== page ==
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Frankie Byrne

Ireland's first and Radio Éireann's own agony aunt, Frankie Byrne, whose legendary programme with its 'Dear Frankie' letters of advice was broadcast from 1963 to 1985.

Frankie, whose reams of advice, whose voice and Frank Sinatra records became a national broadcasting symbol in the 1960's and 70's is remembered on the programme by five fans and by her producer Bill O'Donovan. The programme also features archive memories of Frankie's broadcasting career, which came to a close in 1985 - eight years before her death in December 1993 - at the age of 71 years.

Contributors to the programme say: "Her agony aunt programme was sponsored by Jacobs, whose motto was 'we bake better biscuits better every day'.

Bush Radio

Bush VHF 90A
Built 1958. An AC/DC mains powered FM superhet in a Bakelite cabinet measuring 230mm x 340mm x 165mm. Wavebands : VHF 88Mc-100Mc Valves : Mullard UCC85, UF89, UF89, UF89, UABC80, UL84

Press button on left to play recording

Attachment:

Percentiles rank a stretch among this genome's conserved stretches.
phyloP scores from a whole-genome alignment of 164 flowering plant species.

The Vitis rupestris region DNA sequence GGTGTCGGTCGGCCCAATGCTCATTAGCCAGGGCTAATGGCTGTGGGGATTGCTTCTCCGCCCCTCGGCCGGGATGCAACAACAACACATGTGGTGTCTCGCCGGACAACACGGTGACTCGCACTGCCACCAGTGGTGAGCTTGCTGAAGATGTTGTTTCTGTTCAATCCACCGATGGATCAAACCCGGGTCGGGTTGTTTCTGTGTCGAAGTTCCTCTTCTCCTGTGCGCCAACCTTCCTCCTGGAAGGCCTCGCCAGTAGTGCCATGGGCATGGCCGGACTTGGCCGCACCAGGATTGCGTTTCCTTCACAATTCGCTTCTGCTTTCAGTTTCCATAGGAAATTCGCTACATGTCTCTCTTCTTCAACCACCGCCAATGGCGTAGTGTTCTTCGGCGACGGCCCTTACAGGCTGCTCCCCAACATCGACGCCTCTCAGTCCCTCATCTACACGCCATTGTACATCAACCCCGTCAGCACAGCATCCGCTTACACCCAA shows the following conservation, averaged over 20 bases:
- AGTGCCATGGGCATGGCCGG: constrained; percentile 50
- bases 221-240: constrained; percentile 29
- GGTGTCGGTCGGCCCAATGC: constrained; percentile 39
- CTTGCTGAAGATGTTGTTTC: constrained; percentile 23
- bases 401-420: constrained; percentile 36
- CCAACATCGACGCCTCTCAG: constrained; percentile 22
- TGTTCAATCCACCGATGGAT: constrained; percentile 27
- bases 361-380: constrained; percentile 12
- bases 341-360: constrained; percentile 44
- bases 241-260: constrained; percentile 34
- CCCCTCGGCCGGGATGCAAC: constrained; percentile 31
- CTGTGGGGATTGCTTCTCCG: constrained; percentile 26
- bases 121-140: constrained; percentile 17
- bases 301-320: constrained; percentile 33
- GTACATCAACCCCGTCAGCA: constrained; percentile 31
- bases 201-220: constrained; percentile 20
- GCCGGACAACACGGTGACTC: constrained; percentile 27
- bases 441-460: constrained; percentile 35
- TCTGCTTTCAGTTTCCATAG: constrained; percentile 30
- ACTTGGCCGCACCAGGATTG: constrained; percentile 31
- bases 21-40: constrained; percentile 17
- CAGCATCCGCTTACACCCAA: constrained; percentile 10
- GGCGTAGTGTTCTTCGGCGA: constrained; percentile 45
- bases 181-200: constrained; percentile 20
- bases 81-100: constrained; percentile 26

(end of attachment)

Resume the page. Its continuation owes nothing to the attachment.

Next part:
Frankie reads some typical letters - includes the following songs by Frank Sinatra

  • It happened In Monterey
  • Chicago
  • Come Fly With Me

In her programmes, there were people who wrote in with romantic problems. A typical letter would be from a woman who was never bought a meal by her stingy boyfriend. And Frankie would say that she was sure the person must be fed up going for walks and eating chips out of a bag. She said "he should take you in to a café for a cup of tea at least"". Tim Aherne (Tralee) "

"A question asked was often like - 'I'm going out with this fellow for the last seventeen years. If we go to town and pass a jeweller shop, we're probably like Ronnie Delany galloping past it. Do you think he has any interest in marrying me?' or she'd be asked, 'I'm going out with this boy for eighteen months. Last night at the pictures he put his hand on my knee. I'm really worried I might be pregnant' - and Frankie would come back with something like - 'Discuss this problem with your mother - I'm sure she can give you better advice on this than I can' ". Brid Coveney, (Youghal)